The Civil War has been over for five years. Mo Washington (Leticia Wright) is not only free, she also has an official document promising her a piece of land in Colorado. There might even be gold there. A solitary Black woman making her way through the West is bound to become a target, so she keeps her hair up and her head down, passing herself off as a male. The exciting and thoughtful Surrounded tells the story of what happens to her as the intended plan is severely tested.
Mo pays for a ride on a stagecoach, which is soon ambushed by thieves, led by the notorious outlaw Tommy Walsh (Jamie Bell). The coach goes over a cliff in the process, taking her deed with it. Walsh is eventually subdued and tied to a tree by a lawman named Wheeler (Jeffrey Donovan) and his men. He leaves Mo in charge of keeping an eye on the captive while they go procure another coach. She just wants to go root through the wreckage to find the piece of paper that guarantees her future.
Surrounded is about the dynamic between Mo and Walsh as they’re stranded together. There are encounters with Native Americans, as well as a visit from a Black man (Michael K. Williams) who claims he wants to help Mo but may or may not be trustworthy. Walsh’s cohorts launch a rescue mission, too. Beyond those external events, the movie homes in on how the two main characters size each other up. Walsh clearly believes he can manipulate his way into freedom, even promising to share the stash of money he knows is buried in the ground nearby. She, meanwhile, has to determine what move will most benefit her. The point is that, by being forced to stay with Walsh, she’s enslaved again in a different form, and therefore must determine how to proceed with her goal.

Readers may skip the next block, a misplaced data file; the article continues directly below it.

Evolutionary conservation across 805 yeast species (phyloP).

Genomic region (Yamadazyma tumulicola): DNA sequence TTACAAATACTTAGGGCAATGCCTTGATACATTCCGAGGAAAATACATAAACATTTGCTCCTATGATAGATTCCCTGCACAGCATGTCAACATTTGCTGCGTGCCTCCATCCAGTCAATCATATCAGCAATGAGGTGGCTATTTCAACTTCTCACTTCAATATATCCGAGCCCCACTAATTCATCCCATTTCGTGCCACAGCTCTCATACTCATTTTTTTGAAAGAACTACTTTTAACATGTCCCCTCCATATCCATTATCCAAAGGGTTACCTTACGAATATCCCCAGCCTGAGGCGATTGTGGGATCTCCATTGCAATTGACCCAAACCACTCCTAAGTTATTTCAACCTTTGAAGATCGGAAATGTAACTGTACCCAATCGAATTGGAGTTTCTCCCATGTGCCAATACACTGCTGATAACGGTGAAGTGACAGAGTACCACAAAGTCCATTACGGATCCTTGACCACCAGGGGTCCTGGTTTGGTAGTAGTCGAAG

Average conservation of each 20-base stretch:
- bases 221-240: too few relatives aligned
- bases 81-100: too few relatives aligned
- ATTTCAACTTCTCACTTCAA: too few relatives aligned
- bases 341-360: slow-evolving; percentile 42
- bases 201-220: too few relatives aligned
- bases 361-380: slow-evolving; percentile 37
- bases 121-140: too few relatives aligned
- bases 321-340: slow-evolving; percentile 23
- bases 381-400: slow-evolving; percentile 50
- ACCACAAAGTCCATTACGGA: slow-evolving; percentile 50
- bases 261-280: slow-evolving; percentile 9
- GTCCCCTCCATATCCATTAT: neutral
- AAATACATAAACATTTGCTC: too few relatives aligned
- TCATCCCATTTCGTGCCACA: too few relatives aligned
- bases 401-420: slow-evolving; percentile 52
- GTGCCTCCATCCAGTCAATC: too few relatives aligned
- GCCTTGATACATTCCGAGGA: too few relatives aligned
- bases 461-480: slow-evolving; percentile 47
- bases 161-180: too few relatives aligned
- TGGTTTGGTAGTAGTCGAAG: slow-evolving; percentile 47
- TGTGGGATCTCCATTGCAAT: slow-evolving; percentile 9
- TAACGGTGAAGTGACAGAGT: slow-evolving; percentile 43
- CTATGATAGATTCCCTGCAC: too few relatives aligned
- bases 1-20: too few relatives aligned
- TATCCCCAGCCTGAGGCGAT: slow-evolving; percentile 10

The dialogue by Andrew Pagana and Justin Thomas is intelligent and probing, as it reveals the psychological natures of the protagonists. Mo and Walsh are fully-developed characters who are both looking for a big score that will change the course of their lives. Director Anthony Mandler gives the story a strong visual style that brings the frontier alive. He somehow makes the land feel simultaneously vast and constricting.
At the center are two excellent performances. Leticia Wright puts her own spin on the kind of laconic figure Clint Eastwood always played in Westerns. Her Mo is wound tight, as determined to get to her land as she is afraid of being prevented from doing so. You can sense the nervous energy behind this woman’s reserved exterior. Jamie Bell hits an impressive balance as Walsh. The guy is a force to be reckoned with. He’s fearless and intimidating. At the same time, he isn’t inherently hostile to Mo. There’s sort of a basic level empathy for her plight.
Surrounded has two or three slow spots in the middle where the plot treads water. For the most part, though, this is a terrific Western with strong acting and compelling themes.
out of four
Surrounded is rated R for violence and language. The running time is 1 hour and 41 minutes.